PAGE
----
Agence France-Presse - 13 March, 2007
Iran's former president Mohammad Khatami made a rare intervention to urge his hardline successor to compromise and prevent a crisis with world powers over its nuclear programme, media reported Monday.
Khatami, reformist president from 1997 to 2005, told President Mahmoud Ahmadinejad to make concessions over Iran's controversial atomic drive and avoid a second UN Security Council sanctions resolution.
"I believe we should pay a certain price, and pay it bravely, for talks and not head towards crisis as well as guaranteeing our rights in future," Khatami told the economic daily Sanaat va Tose'e (Industry and Development) in an interview.
"We must try to prevent the adoption of another resolution."
Khatami gave no indication of what the "price" might involve. The United States has repeatedly said negotiations with Iran are only possible if it first suspends sensitive nuclear work, which it has so far steadfastly refused to do.
Although Khatami did not mention the president or the government by name, his comments will be seen as a clear warning to Ahmadinejad, who has already been criticised in parliament and the press for his confrontational policies.
The government has repeatedly refused to give into the key demand that it suspend uranium enrichment, a process that the West fears could be diverted to make nuclear weapons.
The UN Security Council in December punished Iran's defiance by imposing its first ever sanctions against Tehran and is currently discussing a draft resolution that would step up the measures.
Khatami urged Iran to avoid provocations and act with prudence, in marked contrast to Ahmadinejad who has repeatedly vowed in the most graphic language that the nuclear programme will go on.
"We can prevent a crisis with discretion and courage. In nuclear and regional issues, especially Iraq, we should act with prudence and not provoke," said Khatami.
Ahmadinejad has already stood accused in the press of using overly provocative language, especially when he compared Iran's nuclear programme to a train without either "reverse gear or brakes".
"We have to be alert and apprehensive ... the crisis is very damaging to Iran and it hurts the United States and the region too," said Khatami in the interview, which was picked up on the front page of the reformist Ayandeh-No (New Future).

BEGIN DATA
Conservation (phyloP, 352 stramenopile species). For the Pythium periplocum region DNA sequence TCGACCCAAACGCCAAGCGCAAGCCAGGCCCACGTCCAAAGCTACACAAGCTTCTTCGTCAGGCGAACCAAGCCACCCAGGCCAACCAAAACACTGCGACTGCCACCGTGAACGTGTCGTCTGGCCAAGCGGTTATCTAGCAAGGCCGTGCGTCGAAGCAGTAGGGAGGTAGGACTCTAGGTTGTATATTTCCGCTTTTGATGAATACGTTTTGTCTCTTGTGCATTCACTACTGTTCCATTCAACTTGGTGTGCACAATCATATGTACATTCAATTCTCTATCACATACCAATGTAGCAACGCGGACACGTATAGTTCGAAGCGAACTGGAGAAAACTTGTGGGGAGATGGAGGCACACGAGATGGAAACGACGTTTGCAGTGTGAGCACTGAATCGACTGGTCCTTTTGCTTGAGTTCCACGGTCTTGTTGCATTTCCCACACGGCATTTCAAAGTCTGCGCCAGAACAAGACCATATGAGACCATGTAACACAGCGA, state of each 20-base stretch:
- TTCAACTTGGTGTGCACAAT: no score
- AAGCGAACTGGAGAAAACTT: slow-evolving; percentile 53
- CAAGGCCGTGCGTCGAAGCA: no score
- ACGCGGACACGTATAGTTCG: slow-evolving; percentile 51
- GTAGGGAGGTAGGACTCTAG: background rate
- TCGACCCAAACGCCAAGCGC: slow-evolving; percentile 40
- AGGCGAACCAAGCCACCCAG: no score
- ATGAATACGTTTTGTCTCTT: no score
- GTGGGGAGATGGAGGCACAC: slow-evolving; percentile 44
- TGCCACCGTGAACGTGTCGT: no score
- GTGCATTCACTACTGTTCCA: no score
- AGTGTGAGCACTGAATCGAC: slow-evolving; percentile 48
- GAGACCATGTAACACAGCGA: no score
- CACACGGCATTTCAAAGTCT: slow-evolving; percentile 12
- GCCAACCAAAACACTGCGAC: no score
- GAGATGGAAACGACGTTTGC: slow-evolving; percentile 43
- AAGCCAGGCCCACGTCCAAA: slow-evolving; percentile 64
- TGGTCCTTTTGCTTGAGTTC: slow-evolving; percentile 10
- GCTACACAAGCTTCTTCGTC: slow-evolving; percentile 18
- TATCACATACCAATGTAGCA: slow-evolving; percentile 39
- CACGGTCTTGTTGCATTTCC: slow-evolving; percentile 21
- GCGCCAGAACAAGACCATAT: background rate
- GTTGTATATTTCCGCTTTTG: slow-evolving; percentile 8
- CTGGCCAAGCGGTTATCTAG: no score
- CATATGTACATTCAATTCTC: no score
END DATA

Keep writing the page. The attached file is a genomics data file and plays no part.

Since handing over the presidency to Ahmadinejad, Khatami has until now generally stayed out of day-to-day politics, devoting his time to working as head of a centre for dialogue between civilisations, one of the central planks of his own term of office.
He has rarely made remarks that could be interpreted as critical of the government although he raised eyebrows at home and abroad by staging high-profile visits to Britain and even Iran's arch enemy the United States.
The former president vehemently denied that Iran was seeking nuclear weapons but -- in contrast to the government -- appeared to express understanding for the West's concerns over its nuclear programme.
"Of course we don't want to make nuclear weapons but some people are concerned about proliferation of nuclear weapons. This is an important concern and we agreed to alleviate these concerns."
Khatami's intervention came amid renewed criticism in the press of Ahmadinejad, this time over his plan to attend the UN Security Council's deliberations over Iran's nuclear programme in person.
"When the president has said hundreds of Security Council resolutions are worthless to us, why are we breaking this stance?" asked the conservative daily Tehran Emrouz (Tehran Today).
"The government's behaviour in diplomacy needs a serious revision," it added.
The pro-Khatami daily Aftab-e Yazd (Sun of Yazd, the former president's hometown) said its only advice for Ahmadinejad, should he go, was that the text of his speech be prepared by experts and that "he refrain from making any comments outside the points approved by the experts".
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